While it may look like a game board and users may find it fun to use, there is a serious intent behind a device created by engineering students at Rice University, Houston, TX, to test the abilities of cerebral palsy patients. The DeXcellence platform uses a small peg comfortable enough for a three-year-old to hold. But packed inside are enough electronics to tell a nearby computer, tablet, or other Bluetooth-enabled device of how the cylinder is moving in space.

In tandem with a board that directs the patient's movements, the cylinder sends a steady stream of data to the computer. That data is analyzed by the Rice team's software to give a therapist a clear picture of a patient's progress in physical therapy.

The device was designed by five Rice seniors who designed the project in collaboration with Shriners Hospital for Children, Houston, and their Rice advisers in the Department of Electrical and Computer Engineering, and in Bioengineering.

The peg complements the device that inspired it, a low-tech pegboard for evaluation known as a Functional Dexterity Test (FTD), in the clinic of Shriners' doctor Gloria Gogola, who suggested the students look into a way to quantify movement.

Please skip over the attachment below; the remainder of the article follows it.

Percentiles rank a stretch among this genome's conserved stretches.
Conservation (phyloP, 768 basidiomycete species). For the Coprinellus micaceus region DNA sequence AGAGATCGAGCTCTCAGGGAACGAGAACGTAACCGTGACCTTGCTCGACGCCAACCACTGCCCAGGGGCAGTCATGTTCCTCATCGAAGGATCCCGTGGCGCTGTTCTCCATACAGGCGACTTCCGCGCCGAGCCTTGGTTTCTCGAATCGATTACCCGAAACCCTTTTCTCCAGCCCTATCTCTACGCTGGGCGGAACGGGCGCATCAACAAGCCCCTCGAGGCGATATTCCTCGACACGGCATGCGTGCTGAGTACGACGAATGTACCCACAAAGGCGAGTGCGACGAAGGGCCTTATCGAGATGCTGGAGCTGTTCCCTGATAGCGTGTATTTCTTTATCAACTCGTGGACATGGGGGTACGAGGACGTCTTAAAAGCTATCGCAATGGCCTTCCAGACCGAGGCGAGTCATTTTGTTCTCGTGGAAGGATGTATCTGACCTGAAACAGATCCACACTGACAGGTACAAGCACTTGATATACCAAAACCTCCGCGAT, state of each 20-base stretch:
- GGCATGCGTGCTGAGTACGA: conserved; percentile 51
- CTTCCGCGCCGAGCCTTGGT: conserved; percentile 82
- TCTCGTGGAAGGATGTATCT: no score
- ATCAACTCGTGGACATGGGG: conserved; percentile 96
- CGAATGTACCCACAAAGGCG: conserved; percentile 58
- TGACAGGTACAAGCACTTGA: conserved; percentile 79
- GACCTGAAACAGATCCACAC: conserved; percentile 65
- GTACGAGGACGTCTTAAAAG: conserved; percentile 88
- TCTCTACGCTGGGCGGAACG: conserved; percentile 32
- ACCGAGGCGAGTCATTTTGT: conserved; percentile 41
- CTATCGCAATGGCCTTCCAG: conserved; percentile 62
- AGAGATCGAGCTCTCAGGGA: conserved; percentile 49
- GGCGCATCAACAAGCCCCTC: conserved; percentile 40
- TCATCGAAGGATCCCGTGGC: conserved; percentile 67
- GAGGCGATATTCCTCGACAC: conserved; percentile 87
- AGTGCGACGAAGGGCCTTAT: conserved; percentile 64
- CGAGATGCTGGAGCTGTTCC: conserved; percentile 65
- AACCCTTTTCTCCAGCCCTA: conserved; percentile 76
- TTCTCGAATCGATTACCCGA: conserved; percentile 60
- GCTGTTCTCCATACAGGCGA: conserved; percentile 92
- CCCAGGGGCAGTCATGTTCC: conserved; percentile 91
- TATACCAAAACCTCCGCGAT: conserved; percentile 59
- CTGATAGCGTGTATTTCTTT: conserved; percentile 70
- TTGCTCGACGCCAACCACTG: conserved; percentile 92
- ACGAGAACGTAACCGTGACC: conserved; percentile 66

After observing patients using the original pegboard, the students discovered that the patients learned to cheat the system by dropping the peg and then moving it into the hole, instead of turning the peg in the air. Their device, they say, doesn't let that happen.

The DeXcellence portable board has two sides. One has targets and pop-up hurdles. The patient must pick the cylinder up from the center of one target and turn it 180 degrees while moving over the hurdle to the center of the next target. On the flip side is a set of paths the patient tracks with the peg. The entire time, electronics are silently sending data on where the cylinder is in space as well as its speed and orientation.

In addition to cerebral palsy therapy, the device might be used in any situation where dexterity, or the fine motor movements of the hand, need to be tested, such as to evaluate patients recovering from stroke, spinal cord injuries, trauma.